How the Socialist Swedes cured a banking crisis in 1992
A banking system in crisis after the collapse of a housing bubble. An economy hemorrhaging jobs. A market-oriented government struggling to stem the panic. Sound familiar?
It does to Sweden. The country was so far in the hole in 1992 — after years of imprudent regulation, short-sighted economic policy and the end of its property boom — that its banking system was, for all practical purposes, insolvent.
Sweden did not just bail out its financial institutions by having the government take over the bad debts. It extracted pounds of flesh from bank shareholders before writing checks. Banks had to write down losses and issue warrants to the government.
That strategy held banks responsible and turned the government into an owner. When distressed assets were sold, the profits flowed to taxpayers, and the government was able to recoup more money later by selling its shares in the companies as well.
“If I go into a bank,” said Bo Lundgren, who was Sweden’s deputy minister of finance at the time, “I’d rather get equity so that there is some upside for the taxpayer.”
The New York Times
The American Socialist Cure
President Bush today announced a $250 billion plan by the government to directly buy shares in the nation's leading banks, saying the drastic steps were "not intended to take over the free market but to preserve it." (Say what????)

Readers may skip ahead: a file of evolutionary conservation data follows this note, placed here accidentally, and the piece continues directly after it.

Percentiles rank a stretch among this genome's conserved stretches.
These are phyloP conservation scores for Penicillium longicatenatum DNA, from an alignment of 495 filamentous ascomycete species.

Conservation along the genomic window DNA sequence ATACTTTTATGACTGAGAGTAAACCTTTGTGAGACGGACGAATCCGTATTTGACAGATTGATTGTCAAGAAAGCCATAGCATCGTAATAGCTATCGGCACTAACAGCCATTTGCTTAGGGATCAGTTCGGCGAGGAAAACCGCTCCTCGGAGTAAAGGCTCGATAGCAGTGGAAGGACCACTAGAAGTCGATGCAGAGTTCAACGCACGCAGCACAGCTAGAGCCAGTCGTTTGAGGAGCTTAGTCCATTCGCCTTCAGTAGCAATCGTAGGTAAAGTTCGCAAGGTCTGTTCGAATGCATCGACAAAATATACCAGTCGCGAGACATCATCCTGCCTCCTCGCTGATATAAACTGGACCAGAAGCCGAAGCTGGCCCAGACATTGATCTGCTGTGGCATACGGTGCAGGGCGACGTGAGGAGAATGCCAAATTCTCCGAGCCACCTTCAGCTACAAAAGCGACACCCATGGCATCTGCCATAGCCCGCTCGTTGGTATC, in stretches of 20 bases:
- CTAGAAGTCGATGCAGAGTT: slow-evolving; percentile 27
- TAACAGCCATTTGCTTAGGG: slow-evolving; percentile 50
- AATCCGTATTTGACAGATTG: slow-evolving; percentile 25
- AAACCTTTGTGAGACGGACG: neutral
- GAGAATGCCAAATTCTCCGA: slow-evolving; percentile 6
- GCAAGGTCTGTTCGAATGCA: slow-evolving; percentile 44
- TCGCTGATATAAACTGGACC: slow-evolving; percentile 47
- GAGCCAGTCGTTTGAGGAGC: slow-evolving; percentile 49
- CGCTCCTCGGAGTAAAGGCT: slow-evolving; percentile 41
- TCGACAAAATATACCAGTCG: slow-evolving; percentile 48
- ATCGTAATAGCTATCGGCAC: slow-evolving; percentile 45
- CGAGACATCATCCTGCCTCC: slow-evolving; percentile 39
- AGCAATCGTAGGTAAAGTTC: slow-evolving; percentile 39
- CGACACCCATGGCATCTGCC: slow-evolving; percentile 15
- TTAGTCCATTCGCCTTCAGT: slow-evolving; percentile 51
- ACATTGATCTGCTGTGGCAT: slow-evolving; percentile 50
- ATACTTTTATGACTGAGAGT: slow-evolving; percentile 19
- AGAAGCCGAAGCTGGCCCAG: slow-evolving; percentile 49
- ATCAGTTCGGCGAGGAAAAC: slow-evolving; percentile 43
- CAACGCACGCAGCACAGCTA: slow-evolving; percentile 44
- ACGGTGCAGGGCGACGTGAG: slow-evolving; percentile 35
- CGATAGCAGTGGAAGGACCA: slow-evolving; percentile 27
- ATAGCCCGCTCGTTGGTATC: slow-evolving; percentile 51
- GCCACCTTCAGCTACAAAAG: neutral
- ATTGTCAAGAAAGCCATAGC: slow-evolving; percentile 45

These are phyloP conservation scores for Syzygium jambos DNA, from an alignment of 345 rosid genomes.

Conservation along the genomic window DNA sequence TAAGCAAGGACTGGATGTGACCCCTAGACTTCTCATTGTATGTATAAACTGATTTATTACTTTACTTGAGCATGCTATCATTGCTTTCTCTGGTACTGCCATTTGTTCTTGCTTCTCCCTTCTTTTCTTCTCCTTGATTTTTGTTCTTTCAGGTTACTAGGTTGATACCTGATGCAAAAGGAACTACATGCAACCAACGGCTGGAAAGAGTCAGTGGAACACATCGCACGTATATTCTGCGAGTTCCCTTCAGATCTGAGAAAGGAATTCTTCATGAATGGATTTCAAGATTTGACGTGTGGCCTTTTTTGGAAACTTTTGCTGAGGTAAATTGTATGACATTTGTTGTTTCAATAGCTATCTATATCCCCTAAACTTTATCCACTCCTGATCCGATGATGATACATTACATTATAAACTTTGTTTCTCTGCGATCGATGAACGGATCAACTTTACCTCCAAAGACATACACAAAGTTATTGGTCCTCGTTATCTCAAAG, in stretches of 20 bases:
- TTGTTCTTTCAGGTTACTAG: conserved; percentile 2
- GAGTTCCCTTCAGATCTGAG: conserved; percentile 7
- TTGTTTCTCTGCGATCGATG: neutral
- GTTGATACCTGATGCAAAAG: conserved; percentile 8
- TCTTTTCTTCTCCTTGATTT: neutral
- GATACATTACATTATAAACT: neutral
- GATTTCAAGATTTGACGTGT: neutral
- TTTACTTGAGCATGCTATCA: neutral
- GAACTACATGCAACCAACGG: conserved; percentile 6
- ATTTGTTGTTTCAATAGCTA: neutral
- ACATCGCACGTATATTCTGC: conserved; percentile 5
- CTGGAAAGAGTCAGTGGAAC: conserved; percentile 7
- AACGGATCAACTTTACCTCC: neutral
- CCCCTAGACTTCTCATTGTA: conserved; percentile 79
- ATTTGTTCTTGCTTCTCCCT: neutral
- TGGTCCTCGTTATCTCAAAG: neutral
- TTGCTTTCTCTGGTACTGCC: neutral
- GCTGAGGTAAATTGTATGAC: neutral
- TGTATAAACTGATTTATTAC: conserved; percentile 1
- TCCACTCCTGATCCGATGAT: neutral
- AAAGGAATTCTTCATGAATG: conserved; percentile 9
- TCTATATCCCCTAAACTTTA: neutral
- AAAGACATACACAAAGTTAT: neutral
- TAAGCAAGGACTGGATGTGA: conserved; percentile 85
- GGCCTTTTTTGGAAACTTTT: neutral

Nine major banks will participate initially including all of the country's largest institutions, he announced, in a move that sent stocks soaring on Wall Street.
Some of the nation's largest banks had to be pressured to participate by Treasury Secretary Henry Paulson, who wanted healthy institutions that did not necessarily need capital from the government to go first as a way of removing any stigma that might be associated with banks getting bailouts. "We regret having to take these actions," Paulson said. "Today's actions are not what we ever wanted to do — but today's actions are what we must do to restore confidence to our financial system."
Call it what you will, it is partial nationalism of the country's largest banks.
Boy, I’ll bet the conservatives won’t put up with this for a minute! But wait, these ARE the conservatives. If this is what conservatives do, then those nasty liberals must be absolutely giddy.
Socialist Sweden only spent 4% of its GDP for its socialist cure. The Socialist US proposes to spend upward of 5%.
Nationalizing the banks was suggested to FDR after he took office in the great depression, but FDR had no intention of taking such a radical step. Instead, he declared a "national bank holiday," closing all banks, purportedly in order to give inspectors time to review their solvency. FDR declared that only those banks in sound financial health, those which had passed inspection, would be allowed to reopen.
Say that again . .
FDR declared that only those banks in sound financial health, those which had passed inspection, would be allowed to reopen.
We have precedent for the problem and precedent for the solution. We are not following it because that would cause inconvenience for people and could possibly cost the major parties to lose whatever small shred of credibility they retain.